News win petition for killers’ autopsies

By: David Noack

News win petition for killers’ autopsies

AColorado state judge has released the autopsy report of Eric Harris, one of the two alleged killers in the April shooting attack at Columbine High School in Littleton, Colo.
The June 23 move by district judge Henry Nieto came after the Denver Rocky Mountain News petitioned the court to reconsider an earlier decision sealing all 15 autopsy reports, which included those of 12 students and
one teacher who were killed, along with the two teen-age gunmen reportedly responsible.
The parents of Isaiah Shoels, a victim whose autopsy report was sealed, did not join in the News’ petition request, but the Shoels recently released their son’s autopsy report voluntarily.
Nieto also ordered that the autopsy report of Harris’ alleged accomplice, Dylan Klebold, be made public July 1, giving the Klebold family time to appeal his ruling to a higher court.
News executives say they will not appeal the decision sealing the autopsy reports of the other shooting victims. But a lawyer for The Denver Post says the paper will continue seeking to open all of the autopsy results.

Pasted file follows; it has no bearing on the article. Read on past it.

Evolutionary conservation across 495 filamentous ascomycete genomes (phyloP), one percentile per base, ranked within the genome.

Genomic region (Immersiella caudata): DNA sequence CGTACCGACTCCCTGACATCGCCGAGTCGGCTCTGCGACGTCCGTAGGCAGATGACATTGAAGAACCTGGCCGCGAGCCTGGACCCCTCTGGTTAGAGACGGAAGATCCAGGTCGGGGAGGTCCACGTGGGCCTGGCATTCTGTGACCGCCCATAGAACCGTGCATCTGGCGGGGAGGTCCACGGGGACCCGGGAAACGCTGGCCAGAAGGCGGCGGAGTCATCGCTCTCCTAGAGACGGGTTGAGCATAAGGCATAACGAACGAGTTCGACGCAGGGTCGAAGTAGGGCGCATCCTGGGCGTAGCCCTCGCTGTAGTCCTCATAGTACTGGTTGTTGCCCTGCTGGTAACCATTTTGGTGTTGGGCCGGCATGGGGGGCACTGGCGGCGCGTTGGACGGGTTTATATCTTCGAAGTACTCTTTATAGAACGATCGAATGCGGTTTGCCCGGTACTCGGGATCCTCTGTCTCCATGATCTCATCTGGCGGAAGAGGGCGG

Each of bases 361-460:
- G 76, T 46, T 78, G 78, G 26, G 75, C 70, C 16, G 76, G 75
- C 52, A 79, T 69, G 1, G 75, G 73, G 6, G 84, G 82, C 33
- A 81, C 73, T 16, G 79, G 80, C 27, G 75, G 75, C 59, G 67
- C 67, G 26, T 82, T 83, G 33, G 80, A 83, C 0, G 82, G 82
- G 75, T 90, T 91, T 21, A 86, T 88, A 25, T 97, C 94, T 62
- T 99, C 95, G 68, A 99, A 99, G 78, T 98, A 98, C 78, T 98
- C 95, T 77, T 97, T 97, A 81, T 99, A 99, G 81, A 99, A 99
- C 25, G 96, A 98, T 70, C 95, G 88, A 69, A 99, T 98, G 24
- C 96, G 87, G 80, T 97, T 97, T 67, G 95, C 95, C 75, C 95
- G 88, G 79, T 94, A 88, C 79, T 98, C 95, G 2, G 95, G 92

According to Harris’ autopsy, which was reported in the News and the Post, he killed himself after sticking the barrel of a sawed-off shotgun into his mouth.
Earlier in June, Nieto ordered all the autopsy reports in the case sealed, after Jefferson County district attorney David Thomas and county coroner Dr. Nancy Bodelson petitioned the court to keep the autopsy results of 12 victims under wraps. The request to seal the autopsy reports can be made only by the county coroner, who is the official custodian of the records.
At that time, the judge, acting in the public interest, decided to seal all of the autopsy results, which were being sought by 18 news organizations.
The Post and the News argued in court against sealing the reports, saying they could answer some questions about the shootings, the police response, and whether Harris and Klebold committed suicide or one killed the other.
News executive editor John Temple says it’s hard to argue for the privacy
of the two teens who went on the killing rampage.
“Some issues here are a matter of principle ? how can you say that people [who] thrust themselves into the limelight by murdering 13 people deserve privacy?” says Temple.
Attorney Marc Flink, who represents the News, says that since the initial petition by the coroner did not include Harris and Klebold ? although Klebold’s family asked to be part of that petition at a court hearing ? the paper argued that the judge lacked authority to seal the purported gunmen’s autopsy reports.
Post attorney Tom Kelley says he has been told to pursue the opening of all the autopsy reports.
“[The editors] are not really impressed with the distinctions being made between the [autopsy reports] that have been released and those that have not. They believe the principle is pretty much the same and that they all should be released,” says Kelley.
?(Editor & Publisher Web Site:http:www.mediainfo.com) [Caption]
?(copyright: Editor & Publisher July 3, 1999) [Caption]

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